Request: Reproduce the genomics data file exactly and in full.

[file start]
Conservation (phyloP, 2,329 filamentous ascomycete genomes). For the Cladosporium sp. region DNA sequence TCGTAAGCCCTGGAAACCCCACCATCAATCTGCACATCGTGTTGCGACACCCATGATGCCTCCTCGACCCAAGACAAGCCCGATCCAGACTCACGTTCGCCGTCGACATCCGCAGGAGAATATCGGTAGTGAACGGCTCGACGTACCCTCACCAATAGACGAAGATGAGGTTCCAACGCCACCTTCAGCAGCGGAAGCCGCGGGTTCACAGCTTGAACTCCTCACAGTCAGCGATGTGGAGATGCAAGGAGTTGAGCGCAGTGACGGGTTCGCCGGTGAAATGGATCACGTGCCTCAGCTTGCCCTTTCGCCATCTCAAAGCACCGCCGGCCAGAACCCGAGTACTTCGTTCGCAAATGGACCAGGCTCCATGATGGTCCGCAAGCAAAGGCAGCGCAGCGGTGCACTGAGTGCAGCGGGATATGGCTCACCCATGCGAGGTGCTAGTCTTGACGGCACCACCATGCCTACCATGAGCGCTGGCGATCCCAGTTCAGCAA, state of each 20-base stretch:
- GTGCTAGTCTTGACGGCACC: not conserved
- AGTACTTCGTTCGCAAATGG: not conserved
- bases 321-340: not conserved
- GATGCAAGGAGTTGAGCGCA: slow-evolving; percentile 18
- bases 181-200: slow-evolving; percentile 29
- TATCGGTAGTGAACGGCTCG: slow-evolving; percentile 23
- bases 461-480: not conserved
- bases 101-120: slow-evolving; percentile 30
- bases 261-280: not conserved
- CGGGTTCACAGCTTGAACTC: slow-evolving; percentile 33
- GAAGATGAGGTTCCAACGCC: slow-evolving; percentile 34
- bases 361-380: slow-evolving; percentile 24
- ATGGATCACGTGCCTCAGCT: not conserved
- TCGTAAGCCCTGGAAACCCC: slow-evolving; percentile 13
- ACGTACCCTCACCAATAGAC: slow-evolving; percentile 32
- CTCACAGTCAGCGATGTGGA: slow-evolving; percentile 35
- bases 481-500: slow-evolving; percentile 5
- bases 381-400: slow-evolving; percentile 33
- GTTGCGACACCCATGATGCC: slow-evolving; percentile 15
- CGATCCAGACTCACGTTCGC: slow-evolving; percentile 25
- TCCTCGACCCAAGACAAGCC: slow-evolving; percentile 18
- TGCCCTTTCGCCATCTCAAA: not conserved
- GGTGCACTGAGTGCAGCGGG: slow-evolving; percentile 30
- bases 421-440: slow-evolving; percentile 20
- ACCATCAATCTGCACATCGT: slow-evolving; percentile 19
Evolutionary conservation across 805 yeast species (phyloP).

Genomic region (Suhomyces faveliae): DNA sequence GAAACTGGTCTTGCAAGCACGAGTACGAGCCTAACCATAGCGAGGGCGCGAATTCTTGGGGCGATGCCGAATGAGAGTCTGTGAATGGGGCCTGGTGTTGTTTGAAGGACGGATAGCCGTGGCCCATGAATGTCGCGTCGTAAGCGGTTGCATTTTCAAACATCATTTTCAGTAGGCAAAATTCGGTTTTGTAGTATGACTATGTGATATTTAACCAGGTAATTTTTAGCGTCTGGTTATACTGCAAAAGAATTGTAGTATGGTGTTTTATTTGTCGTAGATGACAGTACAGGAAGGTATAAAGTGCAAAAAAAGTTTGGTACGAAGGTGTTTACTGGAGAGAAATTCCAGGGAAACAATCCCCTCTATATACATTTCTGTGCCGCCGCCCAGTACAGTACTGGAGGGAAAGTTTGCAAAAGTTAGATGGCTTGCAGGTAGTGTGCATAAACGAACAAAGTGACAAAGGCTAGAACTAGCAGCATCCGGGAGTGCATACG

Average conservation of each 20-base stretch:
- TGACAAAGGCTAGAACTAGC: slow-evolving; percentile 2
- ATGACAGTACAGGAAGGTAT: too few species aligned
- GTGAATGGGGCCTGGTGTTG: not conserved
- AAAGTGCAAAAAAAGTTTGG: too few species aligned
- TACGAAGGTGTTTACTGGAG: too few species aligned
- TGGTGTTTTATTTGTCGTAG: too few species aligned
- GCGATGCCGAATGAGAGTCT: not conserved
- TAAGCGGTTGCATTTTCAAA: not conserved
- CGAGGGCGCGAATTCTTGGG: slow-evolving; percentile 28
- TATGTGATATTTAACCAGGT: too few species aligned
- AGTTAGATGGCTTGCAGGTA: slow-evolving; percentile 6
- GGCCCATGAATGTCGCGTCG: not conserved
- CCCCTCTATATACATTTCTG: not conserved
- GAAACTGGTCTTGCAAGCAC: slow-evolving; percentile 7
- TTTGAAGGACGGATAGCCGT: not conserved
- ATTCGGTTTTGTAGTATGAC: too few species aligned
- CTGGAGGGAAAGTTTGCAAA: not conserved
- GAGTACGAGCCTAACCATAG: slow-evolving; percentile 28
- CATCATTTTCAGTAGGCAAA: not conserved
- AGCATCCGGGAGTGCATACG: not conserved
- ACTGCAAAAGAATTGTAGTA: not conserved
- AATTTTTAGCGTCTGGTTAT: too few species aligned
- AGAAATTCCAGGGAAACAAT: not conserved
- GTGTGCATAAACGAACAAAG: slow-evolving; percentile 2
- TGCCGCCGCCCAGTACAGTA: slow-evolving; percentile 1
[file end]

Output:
Conservation (phyloP, 2,329 filamentous ascomycete genomes). For the Cladosporium sp. region DNA sequence TCGTAAGCCCTGGAAACCCCACCATCAATCTGCACATCGTGTTGCGACACCCATGATGCCTCCTCGACCCAAGACAAGCCCGATCCAGACTCACGTTCGCCGTCGACATCCGCAGGAGAATATCGGTAGTGAACGGCTCGACGTACCCTCACCAATAGACGAAGATGAGGTTCCAACGCCACCTTCAGCAGCGGAAGCCGCGGGTTCACAGCTTGAACTCCTCACAGTCAGCGATGTGGAGATGCAAGGAGTTGAGCGCAGTGACGGGTTCGCCGGTGAAATGGATCACGTGCCTCAGCTTGCCCTTTCGCCATCTCAAAGCACCGCCGGCCAGAACCCGAGTACTTCGTTCGCAAATGGACCAGGCTCCATGATGGTCCGCAAGCAAAGGCAGCGCAGCGGTGCACTGAGTGCAGCGGGATATGGCTCACCCATGCGAGGTGCTAGTCTTGACGGCACCACCATGCCTACCATGAGCGCTGGCGATCCCAGTTCAGCAA, state of each 20-base stretch:
- GTGCTAGTCTTGACGGCACC: not conserved
- AGTACTTCGTTCGCAAATGG: not conserved
- bases 321-340: not conserved
- GATGCAAGGAGTTGAGCGCA: slow-evolving; percentile 18
- bases 181-200: slow-evolving; percentile 29
- TATCGGTAGTGAACGGCTCG: slow-evolving; percentile 23
- bases 461-480: not conserved
- bases 101-120: slow-evolving; percentile 30
- bases 261-280: not conserved
- CGGGTTCACAGCTTGAACTC: slow-evolving; percentile 33
- GAAGATGAGGTTCCAACGCC: slow-evolving; percentile 34
- bases 361-380: slow-evolving; percentile 24
- ATGGATCACGTGCCTCAGCT: not conserved
- TCGTAAGCCCTGGAAACCCC: slow-evolving; percentile 13
- ACGTACCCTCACCAATAGAC: slow-evolving; percentile 32
- CTCACAGTCAGCGATGTGGA: slow-evolving; percentile 35
- bases 481-500: slow-evolving; percentile 5
- bases 381-400: slow-evolving; percentile 33
- GTTGCGACACCCATGATGCC: slow-evolving; percentile 15
- CGATCCAGACTCACGTTCGC: slow-evolving; percentile 25
- TCCTCGACCCAAGACAAGCC: slow-evolving; percentile 18
- TGCCCTTTCGCCATCTCAAA: not conserved
- GGTGCACTGAGTGCAGCGGG: slow-evolving; percentile 30
- bases 421-440: slow-evolving; percentile 20
- ACCATCAATCTGCACATCGT: slow-evolving; percentile 19
Evolutionary conservation across 805 yeast species (phyloP).

Genomic region (Suhomyces faveliae): DNA sequence GAAACTGGTCTTGCAAGCACGAGTACGAGCCTAACCATAGCGAGGGCGCGAATTCTTGGGGCGATGCCGAATGAGAGTCTGTGAATGGGGCCTGGTGTTGTTTGAAGGACGGATAGCCGTGGCCCATGAATGTCGCGTCGTAAGCGGTTGCATTTTCAAACATCATTTTCAGTAGGCAAAATTCGGTTTTGTAGTATGACTATGTGATATTTAACCAGGTAATTTTTAGCGTCTGGTTATACTGCAAAAGAATTGTAGTATGGTGTTTTATTTGTCGTAGATGACAGTACAGGAAGGTATAAAGTGCAAAAAAAGTTTGGTACGAAGGTGTTTACTGGAGAGAAATTCCAGGGAAACAATCCCCTCTATATACATTTCTGTGCCGCCGCCCAGTACAGTACTGGAGGGAAAGTTTGCAAAAGTTAGATGGCTTGCAGGTAGTGTGCATAAACGAACAAAGTGACAAAGGCTAGAACTAGCAGCATCCGGGAGTGCATACG

Average conservation of each 20-base stretch:
- TGACAAAGGCTAGAACTAGC: slow-evolving; percentile 2
- ATGACAGTACAGGAAGGTAT: too few species aligned
- GTGAATGGGGCCTGGTGTTG: not conserved
- AAAGTGCAAAAAAAGTTTGG: too few species aligned
- TACGAAGGTGTTTACTGGAG: too few species aligned
- TGGTGTTTTATTTGTCGTAG: too few species aligned
- GCGATGCCGAATGAGAGTCT: not conserved
- TAAGCGGTTGCATTTTCAAA: not conserved
- CGAGGGCGCGAATTCTTGGG: slow-evolving; percentile 28
- TATGTGATATTTAACCAGGT: too few species aligned
- AGTTAGATGGCTTGCAGGTA: slow-evolving; percentile 6
- GGCCCATGAATGTCGCGTCG: not conserved
- CCCCTCTATATACATTTCTG: not conserved
- GAAACTGGTCTTGCAAGCAC: slow-evolving; percentile 7
- TTTGAAGGACGGATAGCCGT: not conserved
- ATTCGGTTTTGTAGTATGAC: too few species aligned
- CTGGAGGGAAAGTTTGCAAA: not conserved
- GAGTACGAGCCTAACCATAG: slow-evolving; percentile 28
- CATCATTTTCAGTAGGCAAA: not conserved
- AGCATCCGGGAGTGCATACG: not conserved
- ACTGCAAAAGAATTGTAGTA: not conserved
- AATTTTTAGCGTCTGGTTAT: too few species aligned
- AGAAATTCCAGGGAAACAAT: not conserved
- GTGTGCATAAACGAACAAAG: slow-evolving; percentile 2
- TGCCGCCGCCCAGTACAGTA: slow-evolving; percentile 1